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Alliance: Metamorphosis

By Adam Selby-Martin

As I think I’ve alluded to in previous reviews for this blog, if you took a survey of published Alternate History fiction, the vast majority of it would be roughly divisible into only a few time periods and locations. The two greatest and most dominant periods would likely be the Second World War and its associated scenario of ‘The Third Reich Victorious’, and the American Civil War and ‘Dixie Victorious’, likely with ‘Cold War Goes Hot’ in its various iterations coming in as a strong third. Of the other categories, I would struggle to name more than a scant handful of counterfactual fiction novels, novellas, short stories etc. that focus on non-white populations or the native inhabitants of a continent, or non-Western countries such as those in the Middle East, South-East Asia or Africa. Indeed, the majority of those that come to mind are in fact published by Sea Lion Press, such as Three Days in Yangon by Zachary Lynn, Walking Through Dreams by Jared Kavanagh, or The Plague Policeman by Anthony Jones. As such, when I come across an Alternate History title that gives us one of these viewpoints, I’m always extremely interested and eager to review them.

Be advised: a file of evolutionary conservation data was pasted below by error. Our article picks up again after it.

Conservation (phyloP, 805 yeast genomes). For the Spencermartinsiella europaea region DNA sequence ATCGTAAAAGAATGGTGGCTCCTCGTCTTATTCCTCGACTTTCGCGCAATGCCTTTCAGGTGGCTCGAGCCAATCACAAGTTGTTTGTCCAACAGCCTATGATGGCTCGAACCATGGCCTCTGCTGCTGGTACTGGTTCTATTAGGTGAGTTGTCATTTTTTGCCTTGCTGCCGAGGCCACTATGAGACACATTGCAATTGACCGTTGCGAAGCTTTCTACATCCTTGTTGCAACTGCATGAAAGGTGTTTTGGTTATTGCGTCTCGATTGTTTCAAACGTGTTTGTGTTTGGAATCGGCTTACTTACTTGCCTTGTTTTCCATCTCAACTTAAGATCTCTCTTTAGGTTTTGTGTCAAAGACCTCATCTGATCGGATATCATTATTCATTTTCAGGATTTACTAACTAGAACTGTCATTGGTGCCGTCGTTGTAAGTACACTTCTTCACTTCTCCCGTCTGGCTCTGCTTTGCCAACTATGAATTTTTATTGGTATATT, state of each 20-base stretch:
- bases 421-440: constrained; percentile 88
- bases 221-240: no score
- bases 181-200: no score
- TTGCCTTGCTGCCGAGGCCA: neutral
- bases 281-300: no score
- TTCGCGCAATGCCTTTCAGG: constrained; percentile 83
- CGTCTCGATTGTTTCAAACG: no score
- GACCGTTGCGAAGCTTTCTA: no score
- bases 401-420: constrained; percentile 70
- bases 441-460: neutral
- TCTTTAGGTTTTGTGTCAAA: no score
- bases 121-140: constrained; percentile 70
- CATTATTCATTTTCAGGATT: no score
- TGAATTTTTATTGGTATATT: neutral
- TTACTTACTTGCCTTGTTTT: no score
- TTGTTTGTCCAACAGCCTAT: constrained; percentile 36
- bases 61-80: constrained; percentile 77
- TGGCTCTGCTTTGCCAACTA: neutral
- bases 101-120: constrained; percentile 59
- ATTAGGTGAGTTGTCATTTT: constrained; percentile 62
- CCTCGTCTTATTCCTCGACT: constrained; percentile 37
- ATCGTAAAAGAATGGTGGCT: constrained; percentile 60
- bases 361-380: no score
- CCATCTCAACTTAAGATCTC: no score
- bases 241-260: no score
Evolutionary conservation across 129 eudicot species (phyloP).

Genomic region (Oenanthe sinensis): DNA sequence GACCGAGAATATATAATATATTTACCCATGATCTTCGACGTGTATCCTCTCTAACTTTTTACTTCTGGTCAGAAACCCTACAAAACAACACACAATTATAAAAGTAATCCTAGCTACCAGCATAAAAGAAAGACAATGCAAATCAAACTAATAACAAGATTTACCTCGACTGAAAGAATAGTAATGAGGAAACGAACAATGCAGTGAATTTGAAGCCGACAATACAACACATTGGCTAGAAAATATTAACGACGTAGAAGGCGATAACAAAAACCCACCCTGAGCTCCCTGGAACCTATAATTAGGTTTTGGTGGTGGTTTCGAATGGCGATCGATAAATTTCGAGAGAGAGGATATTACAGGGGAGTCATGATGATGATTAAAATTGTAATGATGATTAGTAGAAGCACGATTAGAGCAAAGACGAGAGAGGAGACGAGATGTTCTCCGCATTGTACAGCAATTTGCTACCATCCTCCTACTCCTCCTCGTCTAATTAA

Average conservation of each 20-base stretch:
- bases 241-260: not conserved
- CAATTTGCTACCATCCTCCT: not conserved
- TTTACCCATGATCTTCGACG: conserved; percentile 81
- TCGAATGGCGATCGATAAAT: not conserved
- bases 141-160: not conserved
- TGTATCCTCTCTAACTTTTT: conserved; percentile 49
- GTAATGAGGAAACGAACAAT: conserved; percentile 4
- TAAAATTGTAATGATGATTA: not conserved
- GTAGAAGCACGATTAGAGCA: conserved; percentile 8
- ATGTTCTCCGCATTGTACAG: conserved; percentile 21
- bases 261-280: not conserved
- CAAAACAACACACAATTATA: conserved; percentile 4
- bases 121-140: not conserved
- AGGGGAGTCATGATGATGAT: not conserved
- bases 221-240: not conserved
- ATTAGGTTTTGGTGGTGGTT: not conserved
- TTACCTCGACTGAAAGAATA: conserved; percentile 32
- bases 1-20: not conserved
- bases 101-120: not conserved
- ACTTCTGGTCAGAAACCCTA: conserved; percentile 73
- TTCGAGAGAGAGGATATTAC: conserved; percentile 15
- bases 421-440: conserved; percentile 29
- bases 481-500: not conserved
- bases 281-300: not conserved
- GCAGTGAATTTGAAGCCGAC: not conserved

This brings me to Alliance: Metamorphosis by David Oliver-Godric, a recently-released novel that looks at what might have happened if a Chinese trader and his vessels belonging to the Song Empire had travelled further east of Korea and China than anyone had before; travelling so far into uncharted territory that they actually discover an entire continent never heard of before. A continent that in our timeline is known as North America, but which becomes a very different place in this universe. It's an utterly fascinating idea that I don't think I've actually seen before in the Alternate History genre, and is such a complex Point of Divergence (PoD) that the consequences are staggering to even consider. The novel itself follows several viewpoints, both those of some of the Song traders arriving on the new continent, as well as several Native Americans who encounter them. We begin by following a small group from the River People tribe who are hunting and killing animals in the grasslands, only for protagonist Hawk to discover unfamiliar signs in the trees and bushes that indicate an unfamiliar tribe is in the area. Given their lack of contact, and the numbers indicated by their debris, Hawk and his comrades believe it unlikely they are traders, or indeed friendly in any manner. When Hawk encounters Midnight, a young woman fleeing from the crazed Shaman who has taken over her tribe, the Grassland People, they are both determined to stop the Shaman's attempts to lead the Grassland People against the River People.